A semester abroad or an internship can also be integrated into the degree program.
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Location & approach
The campus of TU Dortmund University is located close to interstate junction Dortmund West, where the Sauerlandlinie A 45 (Frankfurt-Dortmund) crosses the Ruhrschnellweg B 1 / A 40. The best interstate exit to take from A 45 is “Dortmund-Eichlinghofen” (closer to South Campus), and from B 1 / A 40 “Dortmund-Dorstfeld” (closer to North Campus). Signs for the university are located at both exits. Also, there is a new exit before you pass over the B 1-bridge leading into Dortmund.
To get from North Campus to South Campus by car, there is the connection via Vogelpothsweg/Baroper Straße. We recommend you leave your car on one of the parking lots at North Campus and use the H-Bahn (suspended monorail system), which conveniently connects the two campuses.
TU Dortmund University has its own train station (“Dortmund Universität”). From there, suburban trains (S-Bahn) leave for Dortmund main station (“Dortmund Hauptbahnhof”) and Düsseldorf main station via the “Düsseldorf Airport Train Station” (take S-Bahn number 1, which leaves every 15 or 30 minutes). The university is easily reached from Bochum, Essen, Mülheim an der Ruhr and Duisburg.
You can also take the bus or subway train from Dortmund city to the university: From Dortmund main station, you can take any train bound for the Station “Stadtgarten”, usually lines U41, U45, U 47 and U49. At “Stadtgarten” you switch trains and get on line U42 towards “Hombruch”. Look out for the Station “An der Palmweide”. From the bus stop just across the road, busses bound for TU Dortmund University leave every ten minutes (445, 447 and 462). Another option is to take the subway routes U41, U45, U47 and U49 from Dortmund main station to the stop “Dortmund Kampstraße”. From there, take U43 or U44 to the stop “Dortmund Wittener Straße”. Switch to bus line 447 and get off at “Dortmund Universität S”.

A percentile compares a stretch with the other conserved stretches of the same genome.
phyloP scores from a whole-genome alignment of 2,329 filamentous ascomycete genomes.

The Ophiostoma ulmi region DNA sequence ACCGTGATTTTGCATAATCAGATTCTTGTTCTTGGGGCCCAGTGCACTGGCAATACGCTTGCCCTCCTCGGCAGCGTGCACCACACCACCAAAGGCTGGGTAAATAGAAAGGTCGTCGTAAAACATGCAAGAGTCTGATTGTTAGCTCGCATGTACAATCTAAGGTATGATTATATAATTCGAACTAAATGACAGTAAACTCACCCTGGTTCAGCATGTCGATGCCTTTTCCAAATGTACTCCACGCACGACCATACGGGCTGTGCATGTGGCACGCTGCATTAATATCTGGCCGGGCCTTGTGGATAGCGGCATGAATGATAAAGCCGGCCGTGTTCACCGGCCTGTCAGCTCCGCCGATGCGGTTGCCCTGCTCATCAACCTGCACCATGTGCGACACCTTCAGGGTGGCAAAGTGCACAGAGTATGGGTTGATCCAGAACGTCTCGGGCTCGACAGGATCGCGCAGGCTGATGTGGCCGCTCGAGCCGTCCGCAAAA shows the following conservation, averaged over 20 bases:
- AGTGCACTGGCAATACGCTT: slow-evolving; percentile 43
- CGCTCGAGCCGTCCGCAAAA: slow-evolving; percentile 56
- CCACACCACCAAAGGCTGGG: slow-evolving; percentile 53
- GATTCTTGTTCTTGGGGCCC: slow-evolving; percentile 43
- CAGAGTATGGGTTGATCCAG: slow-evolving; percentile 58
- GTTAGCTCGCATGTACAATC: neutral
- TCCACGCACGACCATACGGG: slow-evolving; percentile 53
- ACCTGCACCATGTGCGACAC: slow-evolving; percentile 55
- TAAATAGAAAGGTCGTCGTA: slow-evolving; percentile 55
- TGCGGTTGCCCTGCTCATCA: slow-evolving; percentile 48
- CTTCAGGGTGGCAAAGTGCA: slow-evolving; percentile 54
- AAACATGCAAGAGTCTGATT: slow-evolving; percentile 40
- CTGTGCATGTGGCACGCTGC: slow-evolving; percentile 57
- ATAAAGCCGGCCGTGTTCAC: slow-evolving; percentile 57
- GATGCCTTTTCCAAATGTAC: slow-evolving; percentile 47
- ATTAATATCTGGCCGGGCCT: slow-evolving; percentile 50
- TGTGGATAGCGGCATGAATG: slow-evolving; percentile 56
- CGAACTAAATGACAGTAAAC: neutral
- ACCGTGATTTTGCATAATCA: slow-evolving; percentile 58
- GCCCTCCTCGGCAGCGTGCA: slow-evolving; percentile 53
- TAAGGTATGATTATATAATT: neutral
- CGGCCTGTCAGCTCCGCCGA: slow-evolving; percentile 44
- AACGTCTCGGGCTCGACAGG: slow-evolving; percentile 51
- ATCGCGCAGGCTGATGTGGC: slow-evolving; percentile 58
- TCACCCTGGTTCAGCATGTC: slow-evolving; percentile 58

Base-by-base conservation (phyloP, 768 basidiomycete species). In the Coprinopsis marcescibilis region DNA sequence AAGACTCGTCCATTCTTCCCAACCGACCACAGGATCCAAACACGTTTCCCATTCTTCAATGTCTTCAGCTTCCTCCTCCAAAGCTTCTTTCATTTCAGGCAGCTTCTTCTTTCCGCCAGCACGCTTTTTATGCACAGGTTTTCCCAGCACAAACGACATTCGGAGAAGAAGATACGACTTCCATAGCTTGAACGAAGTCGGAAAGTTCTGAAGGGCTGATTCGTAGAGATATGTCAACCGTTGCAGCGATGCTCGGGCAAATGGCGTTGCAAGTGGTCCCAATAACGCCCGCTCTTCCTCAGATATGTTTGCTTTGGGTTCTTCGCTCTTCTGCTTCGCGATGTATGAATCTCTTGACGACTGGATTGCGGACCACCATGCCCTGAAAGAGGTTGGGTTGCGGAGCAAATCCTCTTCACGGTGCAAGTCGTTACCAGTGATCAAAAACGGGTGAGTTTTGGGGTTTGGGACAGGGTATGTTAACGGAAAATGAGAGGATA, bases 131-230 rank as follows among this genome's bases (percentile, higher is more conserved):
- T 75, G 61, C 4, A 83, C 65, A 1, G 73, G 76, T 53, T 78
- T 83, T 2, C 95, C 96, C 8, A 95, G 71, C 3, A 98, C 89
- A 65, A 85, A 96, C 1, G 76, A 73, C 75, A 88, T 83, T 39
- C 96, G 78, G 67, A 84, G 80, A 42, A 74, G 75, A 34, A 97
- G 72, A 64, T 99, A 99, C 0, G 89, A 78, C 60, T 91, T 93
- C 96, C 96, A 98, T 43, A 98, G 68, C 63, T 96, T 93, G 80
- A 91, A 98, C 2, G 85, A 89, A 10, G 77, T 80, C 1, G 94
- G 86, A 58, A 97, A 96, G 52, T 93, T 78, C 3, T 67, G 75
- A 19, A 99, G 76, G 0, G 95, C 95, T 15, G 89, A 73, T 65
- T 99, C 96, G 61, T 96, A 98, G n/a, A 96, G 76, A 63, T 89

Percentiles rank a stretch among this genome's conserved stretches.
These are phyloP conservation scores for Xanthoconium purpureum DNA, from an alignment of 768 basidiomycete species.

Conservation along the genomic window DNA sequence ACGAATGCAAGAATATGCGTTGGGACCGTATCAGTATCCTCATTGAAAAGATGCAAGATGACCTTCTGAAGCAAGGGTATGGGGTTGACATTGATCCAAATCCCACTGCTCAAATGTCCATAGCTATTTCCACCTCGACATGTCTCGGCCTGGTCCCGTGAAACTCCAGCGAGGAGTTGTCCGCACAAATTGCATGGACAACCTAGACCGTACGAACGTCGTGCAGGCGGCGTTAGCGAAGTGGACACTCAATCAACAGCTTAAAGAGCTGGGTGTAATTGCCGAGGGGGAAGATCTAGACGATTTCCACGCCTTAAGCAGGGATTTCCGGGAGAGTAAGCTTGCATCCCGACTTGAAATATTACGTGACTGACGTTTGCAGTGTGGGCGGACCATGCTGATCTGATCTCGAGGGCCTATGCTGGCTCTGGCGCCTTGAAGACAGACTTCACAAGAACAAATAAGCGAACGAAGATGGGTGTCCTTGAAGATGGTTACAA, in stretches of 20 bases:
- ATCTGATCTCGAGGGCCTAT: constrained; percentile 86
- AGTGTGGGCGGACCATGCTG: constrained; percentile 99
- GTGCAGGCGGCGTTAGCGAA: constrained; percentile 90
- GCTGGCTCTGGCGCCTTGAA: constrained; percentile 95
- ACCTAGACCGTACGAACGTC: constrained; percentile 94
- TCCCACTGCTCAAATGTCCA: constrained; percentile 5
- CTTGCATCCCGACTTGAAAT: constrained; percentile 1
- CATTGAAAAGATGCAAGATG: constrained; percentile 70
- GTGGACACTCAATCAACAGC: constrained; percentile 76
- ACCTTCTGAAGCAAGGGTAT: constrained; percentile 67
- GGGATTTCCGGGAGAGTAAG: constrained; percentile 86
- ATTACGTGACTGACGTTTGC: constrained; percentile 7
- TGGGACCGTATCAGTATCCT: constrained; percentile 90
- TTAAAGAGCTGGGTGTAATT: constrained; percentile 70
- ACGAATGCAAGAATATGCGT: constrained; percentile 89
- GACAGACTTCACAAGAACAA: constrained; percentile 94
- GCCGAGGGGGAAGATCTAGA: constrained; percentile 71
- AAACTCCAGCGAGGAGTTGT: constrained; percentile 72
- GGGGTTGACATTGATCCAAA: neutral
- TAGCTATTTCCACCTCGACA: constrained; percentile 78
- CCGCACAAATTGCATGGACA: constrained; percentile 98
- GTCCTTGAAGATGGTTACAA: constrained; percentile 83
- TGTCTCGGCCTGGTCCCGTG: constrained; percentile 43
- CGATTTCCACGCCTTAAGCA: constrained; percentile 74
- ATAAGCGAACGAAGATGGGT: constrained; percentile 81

The AirportExpress is a fast and convenient means of transport from Dortmund Airport (DTM) to Dortmund Central Station, taking you there in little more than 20 minutes. From Dortmund Central Station, you can continue to the university campus by interurban railway (S-Bahn). A larger range of international flight connections is offered at Düsseldorf Airport (DUS), which is about 60 kilometres away and can be directly reached by S-Bahn from the university station.
The H-Bahn is one of the hallmarks of TU Dortmund University. There are two stations on North Campus. One (“Dortmund Universität S”) is directly located at the suburban train stop, which connects the university directly with the city of Dortmund and the rest of the Ruhr Area. Also from this station, there are connections to the “Technologiepark” and (via South Campus) Eichlinghofen. The other station is located at the dining hall at North Campus and offers a direct connection to South Campus every five minutes.
The facilities of TU Dortmund University are spread over two campuses, the larger Campus North and the smaller Campus South. Additionally, some areas of the university are located in the adjacent “Technologiepark”.